This section is from the book "The Steward's Handbook And Guide To Party Catering", by Jessup Whitehead. Also available from Amazon: Larousse Gastronomique.
"Sir Henry Thompson, in his little work, gives a short and clear description how to make this: The materials must be secured fresh, are not to be too numerous and diverse, must be well cleansed and washed without handling, and all water removed as far as possible. It should be made immediately before the meal, and be kept cool until wanted. Very few servants can be trusted to execute the simple details involved in cross-cutting the lettuce endive or what not but two or three times in a roomy salad-bowl; in placing one salt-spoonful of salt, and half that quantity of pepper in a tablespoon, which is to be filled three times consecutively with the best fresh olive-oil, stirring each briskly until the condiments have been thoroughly mixed, and at the same time distributed over the salad. This is next to be tossed well, but lightly, until every portion glistens, scattering meantime a little finely-chopped fresh tarragon and chervil, with a few atoms of chives over the whole. Lastly, but only immediately before serving, one small table-spoonful of mild French or better still Italian wine-vinegar is to be sprinkled over all, followed by another tossing of the salad.
(1) Dissolve half a teaspoonful of white or brown sugar in a tablespoonful of plain vinegar; add three drops of tarragon vinegar, and cayenne and salt to taste. Break up a lettuce or endive wiped very dry, and add about half teaspoonful of chopped chives; pour over the lettuce a tablespoonful of oil, and well mix it about with a wooden spoon or fork; then sprinkle the vinegar mixture over and turn all well about again. Garnish with slices of cucumber cut thin, or raw tomatoes cut in quarters. (2) A fresh lettuce washed and wiped dry, chopped tarragon or mint, a few young onions or chives, and half a cucumber. Put into a salad-bowl two tablespoonfuls of oil, a saltspoon of salt, half a teaspoonful of pepper, a dessertspoonful of castor sugar, and a dessertspoon of vinegar. Then add the chopped mint or tarragon and the onions; lastly, the lettuce broken up into small pieces, and stir all together, turning the lettuce over well. Garnish with slices of cucumber, (3) One raw egg well beaten up, a tablespoonful of oil, a teaspoonful of tarragon vinegar, and a dessertspoonful of plain vinegar.
Mix well together; break up a lettuce, pour the mixtuie over it, and turn it about thoroughly. (4) Two table-spoonfuls of salad oil; break three eggs, drop them into the oil, well beat them up add a-teaspoonful of tarragon vinegar and a dessertspoonful of cream; mix and pour over the lettuce. This mixture will keep for several weeks if bottled and tightly corked UP. (5) Cut up a cucumber into very thin slices, drain off all the water that comes from it by pressing the cut slices between two plates; mix a tablespoonful of oil with a tablespoonful of vinegar, add pepper and salt, and pour over the sliced cucumber, (6) Take three or four fine raw tomatoes, cut them up into quarters or halves; make a dressing of a tablespoonful of oil, another of vinegar, a teaspoonful of tarragon vinegar, and a dessertspoonful of sugar; pour it over the tomatoes; garnish with water-cress. All salads should be made about half an hour or a quarter of an hour before they are to be eaten. Hard-boiled eggs cut in slices may in all cases be used for garnishing. "The presentation to Lord Tennyson by Messrs. Spiers and Pond, of a ' pint pot neatly graven,' from the now demolished Cock Tavern, has evoked a fresh crop of gossip anent that Fleet Street rendezvous.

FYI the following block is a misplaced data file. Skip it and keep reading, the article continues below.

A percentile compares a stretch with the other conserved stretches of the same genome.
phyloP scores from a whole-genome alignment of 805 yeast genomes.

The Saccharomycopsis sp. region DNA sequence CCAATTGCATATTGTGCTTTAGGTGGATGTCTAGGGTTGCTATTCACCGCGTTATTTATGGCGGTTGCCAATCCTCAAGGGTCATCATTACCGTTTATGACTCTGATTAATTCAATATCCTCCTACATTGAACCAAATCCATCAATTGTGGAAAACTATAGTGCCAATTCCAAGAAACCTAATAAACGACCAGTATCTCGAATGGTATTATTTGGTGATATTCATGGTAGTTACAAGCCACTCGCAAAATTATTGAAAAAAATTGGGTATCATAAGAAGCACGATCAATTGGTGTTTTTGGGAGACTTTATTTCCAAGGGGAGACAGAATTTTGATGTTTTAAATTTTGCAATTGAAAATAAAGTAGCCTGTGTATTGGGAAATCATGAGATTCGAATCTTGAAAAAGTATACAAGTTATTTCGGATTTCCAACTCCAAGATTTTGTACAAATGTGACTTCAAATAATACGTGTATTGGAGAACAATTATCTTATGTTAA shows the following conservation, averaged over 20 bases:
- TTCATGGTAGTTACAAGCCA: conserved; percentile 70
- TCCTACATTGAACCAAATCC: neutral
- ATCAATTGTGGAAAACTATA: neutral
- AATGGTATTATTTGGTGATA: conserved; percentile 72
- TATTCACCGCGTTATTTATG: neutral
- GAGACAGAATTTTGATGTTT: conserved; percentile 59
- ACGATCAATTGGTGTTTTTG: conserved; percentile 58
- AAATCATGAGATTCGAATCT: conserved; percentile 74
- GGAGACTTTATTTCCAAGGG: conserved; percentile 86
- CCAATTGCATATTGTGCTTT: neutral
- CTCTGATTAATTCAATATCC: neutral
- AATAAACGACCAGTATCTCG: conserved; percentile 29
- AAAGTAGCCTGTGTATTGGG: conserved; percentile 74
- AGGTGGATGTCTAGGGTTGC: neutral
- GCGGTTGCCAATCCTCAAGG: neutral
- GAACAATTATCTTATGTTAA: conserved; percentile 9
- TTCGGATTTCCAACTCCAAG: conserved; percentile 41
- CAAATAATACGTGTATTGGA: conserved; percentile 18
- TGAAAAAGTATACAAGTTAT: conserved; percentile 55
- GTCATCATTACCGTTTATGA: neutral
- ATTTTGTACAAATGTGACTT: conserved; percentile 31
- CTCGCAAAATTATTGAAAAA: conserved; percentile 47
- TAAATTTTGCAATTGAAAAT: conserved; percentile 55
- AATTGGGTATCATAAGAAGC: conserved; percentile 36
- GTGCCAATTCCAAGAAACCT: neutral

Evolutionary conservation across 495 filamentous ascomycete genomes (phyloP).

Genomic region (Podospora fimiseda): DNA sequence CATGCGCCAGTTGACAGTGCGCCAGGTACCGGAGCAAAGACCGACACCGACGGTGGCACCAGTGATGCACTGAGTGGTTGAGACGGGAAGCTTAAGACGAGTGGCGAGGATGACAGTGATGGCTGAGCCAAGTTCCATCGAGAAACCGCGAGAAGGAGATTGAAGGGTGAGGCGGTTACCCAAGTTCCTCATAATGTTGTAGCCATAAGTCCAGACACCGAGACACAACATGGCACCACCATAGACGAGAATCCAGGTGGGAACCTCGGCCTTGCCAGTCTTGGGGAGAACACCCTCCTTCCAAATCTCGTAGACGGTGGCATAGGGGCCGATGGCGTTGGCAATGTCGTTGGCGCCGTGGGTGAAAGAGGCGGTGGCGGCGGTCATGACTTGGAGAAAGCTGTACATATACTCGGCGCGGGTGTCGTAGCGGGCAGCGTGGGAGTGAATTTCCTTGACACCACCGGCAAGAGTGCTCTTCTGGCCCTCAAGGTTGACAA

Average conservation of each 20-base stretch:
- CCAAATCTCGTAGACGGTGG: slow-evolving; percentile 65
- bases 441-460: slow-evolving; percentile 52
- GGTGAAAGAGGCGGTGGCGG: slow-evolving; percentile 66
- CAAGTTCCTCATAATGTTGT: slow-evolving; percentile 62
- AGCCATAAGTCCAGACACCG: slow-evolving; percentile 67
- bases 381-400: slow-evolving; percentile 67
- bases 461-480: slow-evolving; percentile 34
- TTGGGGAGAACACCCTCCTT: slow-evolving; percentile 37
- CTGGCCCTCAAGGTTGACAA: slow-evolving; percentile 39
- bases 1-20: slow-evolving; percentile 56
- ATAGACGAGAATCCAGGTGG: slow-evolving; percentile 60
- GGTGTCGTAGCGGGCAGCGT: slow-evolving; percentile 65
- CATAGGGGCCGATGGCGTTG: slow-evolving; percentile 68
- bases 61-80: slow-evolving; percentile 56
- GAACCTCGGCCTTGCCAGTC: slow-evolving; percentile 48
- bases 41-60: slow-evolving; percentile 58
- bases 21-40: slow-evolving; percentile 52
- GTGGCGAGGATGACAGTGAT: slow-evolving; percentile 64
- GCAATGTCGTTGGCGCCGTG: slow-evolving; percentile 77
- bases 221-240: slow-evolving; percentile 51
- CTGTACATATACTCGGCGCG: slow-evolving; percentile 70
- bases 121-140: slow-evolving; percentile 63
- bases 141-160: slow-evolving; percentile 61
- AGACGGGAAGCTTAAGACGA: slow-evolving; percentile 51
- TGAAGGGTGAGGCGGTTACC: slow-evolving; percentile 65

Mr. Sala h:is, of course, joined in, and this is his amusing mem.: ' I recollect the plump head-waiter at the Cock -Tennyson's plump head-waiter; or, at least, his twin brother, or his only son, who was the very image of his father. With Mr. H. Sutherland Edwards I went one day, ever so many years ago, to "chop" at the Cock. 'Twas July, and the weather would have suited a salamander. Mr. Edwards fancied a nice cool salad with his cutlet - he was an adept at salad mixing - and asked the waiter for a cold hard-boiled egg. "A hegg!" ejaculated the obese servitor, "a hegg! Hif Prince Halbert was to come to the Cock, he couldn't have a hegg!" The plump Conservatism of the Cock prescribed oil and vinegar as the sole sauce for salad; hard-boiled eggs were scouted and banished as things only fit for foreigners and Radicals'.